In July of last year, in Carlsbad California, IAB convened a group of business leaders in the digital video space to identify and discuss key issues facing the industry as the worlds of television and digital video continued to converge. During the day-long meeting, the discussion touched on various points of marketplace friction, in particular the changing nature of video content discovery and distribution.
One attendee asked the group, spurring a larger conversation: “What’s the equivalent of the “TV Guide” for new and future generations of consumers?” In early days of the TV industry, newspapers provided local TV listings, then came the TV guide, followed by the interactive cable menus that made it possible to quickly find a show or movie. Now, there are thousands of content channels, and a growing number of connected devices and platforms like OTT where consumers can access video content. But the question remains, how are people finding the programs they want to watch? And what should advertisers be aware of as they also seek to connect with the consumers across a portfolio of options?
To help address these questions, IAB commissioned this Video Content Discovery Study, which was conducted in February of this year. It has been well documented that U.S. adults are spending more time, with a broader array of devices, than ever before. From walls, to desks, to pockets – screens are everywhere. Indeed, the average U.S. adult now juggles more than four connected devices. Three-quarters use a smartphone and more than half use a tablet. At the same time, along with the emergence of new platforms and devices for viewing video, have come new levels of choice in content formats, genres, and pricing models, all of which impact the ways consumers approach their day to day video search and content selection behaviors.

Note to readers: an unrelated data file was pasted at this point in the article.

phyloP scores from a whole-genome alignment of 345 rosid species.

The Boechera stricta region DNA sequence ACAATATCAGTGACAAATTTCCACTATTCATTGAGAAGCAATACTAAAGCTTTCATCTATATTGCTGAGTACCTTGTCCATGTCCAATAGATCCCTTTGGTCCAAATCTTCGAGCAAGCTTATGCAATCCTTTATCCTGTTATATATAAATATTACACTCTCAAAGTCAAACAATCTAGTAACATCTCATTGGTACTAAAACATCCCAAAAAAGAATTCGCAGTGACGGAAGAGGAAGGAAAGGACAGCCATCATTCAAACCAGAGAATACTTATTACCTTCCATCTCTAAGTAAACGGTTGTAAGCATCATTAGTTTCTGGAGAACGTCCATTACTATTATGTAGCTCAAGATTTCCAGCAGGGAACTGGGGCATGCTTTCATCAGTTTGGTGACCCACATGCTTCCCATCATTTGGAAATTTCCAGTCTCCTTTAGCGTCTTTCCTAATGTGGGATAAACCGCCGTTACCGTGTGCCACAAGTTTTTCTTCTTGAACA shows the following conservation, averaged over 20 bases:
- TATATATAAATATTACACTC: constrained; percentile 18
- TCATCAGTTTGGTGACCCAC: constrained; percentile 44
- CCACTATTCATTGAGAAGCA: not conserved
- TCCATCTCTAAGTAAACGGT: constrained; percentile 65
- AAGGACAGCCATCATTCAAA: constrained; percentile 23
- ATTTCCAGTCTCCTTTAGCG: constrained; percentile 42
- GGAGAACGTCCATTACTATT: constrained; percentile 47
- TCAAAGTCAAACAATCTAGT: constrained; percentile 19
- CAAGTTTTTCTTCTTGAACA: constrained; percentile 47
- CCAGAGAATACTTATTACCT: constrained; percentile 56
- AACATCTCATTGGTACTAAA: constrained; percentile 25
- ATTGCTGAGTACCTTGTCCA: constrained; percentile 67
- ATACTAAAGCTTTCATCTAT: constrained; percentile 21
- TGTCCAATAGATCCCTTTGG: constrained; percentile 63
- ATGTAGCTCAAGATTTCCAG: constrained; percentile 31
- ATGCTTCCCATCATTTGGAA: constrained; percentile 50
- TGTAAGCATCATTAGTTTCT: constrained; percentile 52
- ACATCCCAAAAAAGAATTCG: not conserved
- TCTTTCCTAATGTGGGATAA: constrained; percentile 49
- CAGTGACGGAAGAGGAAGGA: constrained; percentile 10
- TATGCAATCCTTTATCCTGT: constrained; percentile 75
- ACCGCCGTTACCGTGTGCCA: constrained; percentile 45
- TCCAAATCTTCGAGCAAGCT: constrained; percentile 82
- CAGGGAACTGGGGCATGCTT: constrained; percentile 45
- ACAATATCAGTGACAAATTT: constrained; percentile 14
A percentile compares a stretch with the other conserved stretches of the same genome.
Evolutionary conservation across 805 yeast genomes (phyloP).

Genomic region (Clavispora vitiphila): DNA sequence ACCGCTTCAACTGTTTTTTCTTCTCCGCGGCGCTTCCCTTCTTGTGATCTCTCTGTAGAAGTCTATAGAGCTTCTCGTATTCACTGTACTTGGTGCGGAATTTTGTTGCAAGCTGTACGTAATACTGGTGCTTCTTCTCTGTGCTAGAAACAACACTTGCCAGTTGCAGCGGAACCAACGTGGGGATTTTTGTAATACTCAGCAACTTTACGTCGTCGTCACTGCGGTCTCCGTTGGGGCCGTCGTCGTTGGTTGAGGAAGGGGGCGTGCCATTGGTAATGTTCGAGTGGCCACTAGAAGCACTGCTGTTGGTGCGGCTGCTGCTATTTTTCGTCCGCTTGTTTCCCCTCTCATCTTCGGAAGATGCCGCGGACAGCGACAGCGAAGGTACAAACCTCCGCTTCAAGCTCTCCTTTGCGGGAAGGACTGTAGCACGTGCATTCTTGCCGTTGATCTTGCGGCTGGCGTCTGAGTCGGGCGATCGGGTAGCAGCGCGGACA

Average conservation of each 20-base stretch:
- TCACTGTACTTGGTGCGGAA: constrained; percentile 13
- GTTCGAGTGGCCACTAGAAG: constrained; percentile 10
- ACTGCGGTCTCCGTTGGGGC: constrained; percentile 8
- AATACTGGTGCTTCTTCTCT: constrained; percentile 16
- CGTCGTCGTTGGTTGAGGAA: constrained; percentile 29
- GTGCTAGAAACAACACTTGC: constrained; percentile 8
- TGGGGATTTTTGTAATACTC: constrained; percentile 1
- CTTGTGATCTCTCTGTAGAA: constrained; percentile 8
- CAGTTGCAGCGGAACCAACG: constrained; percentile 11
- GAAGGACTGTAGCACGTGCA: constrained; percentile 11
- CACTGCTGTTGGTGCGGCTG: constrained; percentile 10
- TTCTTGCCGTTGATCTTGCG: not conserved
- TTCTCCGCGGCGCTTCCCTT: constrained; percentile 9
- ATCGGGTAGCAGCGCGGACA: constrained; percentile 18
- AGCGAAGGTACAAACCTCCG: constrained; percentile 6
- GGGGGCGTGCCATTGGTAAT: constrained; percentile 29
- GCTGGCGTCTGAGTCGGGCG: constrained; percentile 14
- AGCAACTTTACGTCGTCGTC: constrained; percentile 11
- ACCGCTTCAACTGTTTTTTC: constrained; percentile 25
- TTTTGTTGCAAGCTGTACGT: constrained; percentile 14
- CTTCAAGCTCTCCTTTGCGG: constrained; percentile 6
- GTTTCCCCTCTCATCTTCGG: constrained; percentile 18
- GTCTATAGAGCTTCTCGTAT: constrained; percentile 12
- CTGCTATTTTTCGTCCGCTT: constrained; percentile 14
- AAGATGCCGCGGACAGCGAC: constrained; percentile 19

To help focus our inquiry, the study examined three distinct video storytelling formats:
• Traditional TV
• Subscription Series
• Original Digital Video
In short, the study found that for each format of video content, who watches, how they become aware of content, what influences their decision to watch, and how they decide to ultimately engage with the content, are specific to the type of content. As you’ll see from the findings below, unlike the early days of television, when choice was limited to few broadcast networks, today’s consumer is faced with a seemingly endless array of options, driven by technologies that both add to and reduce complexity to various degrees.
Our intention is not to point to a silver bullet solution or suggest what the ultimate next generation TV guide will look like. Rather it’s to identify key patterns in the customer journey, and look to those patterns as guidance for potential opportunities and areas for improvement for publishers and advertisers. We begin by first identifying who the primary consumers are of the three formats identified above, followed by how they hear about, search for and ultimately find the content they’re looking for.
We welcome you to join the discussion. If you’re an IAB member and would like to participate in IAB’s Video Center committees and working groups, please email [email protected].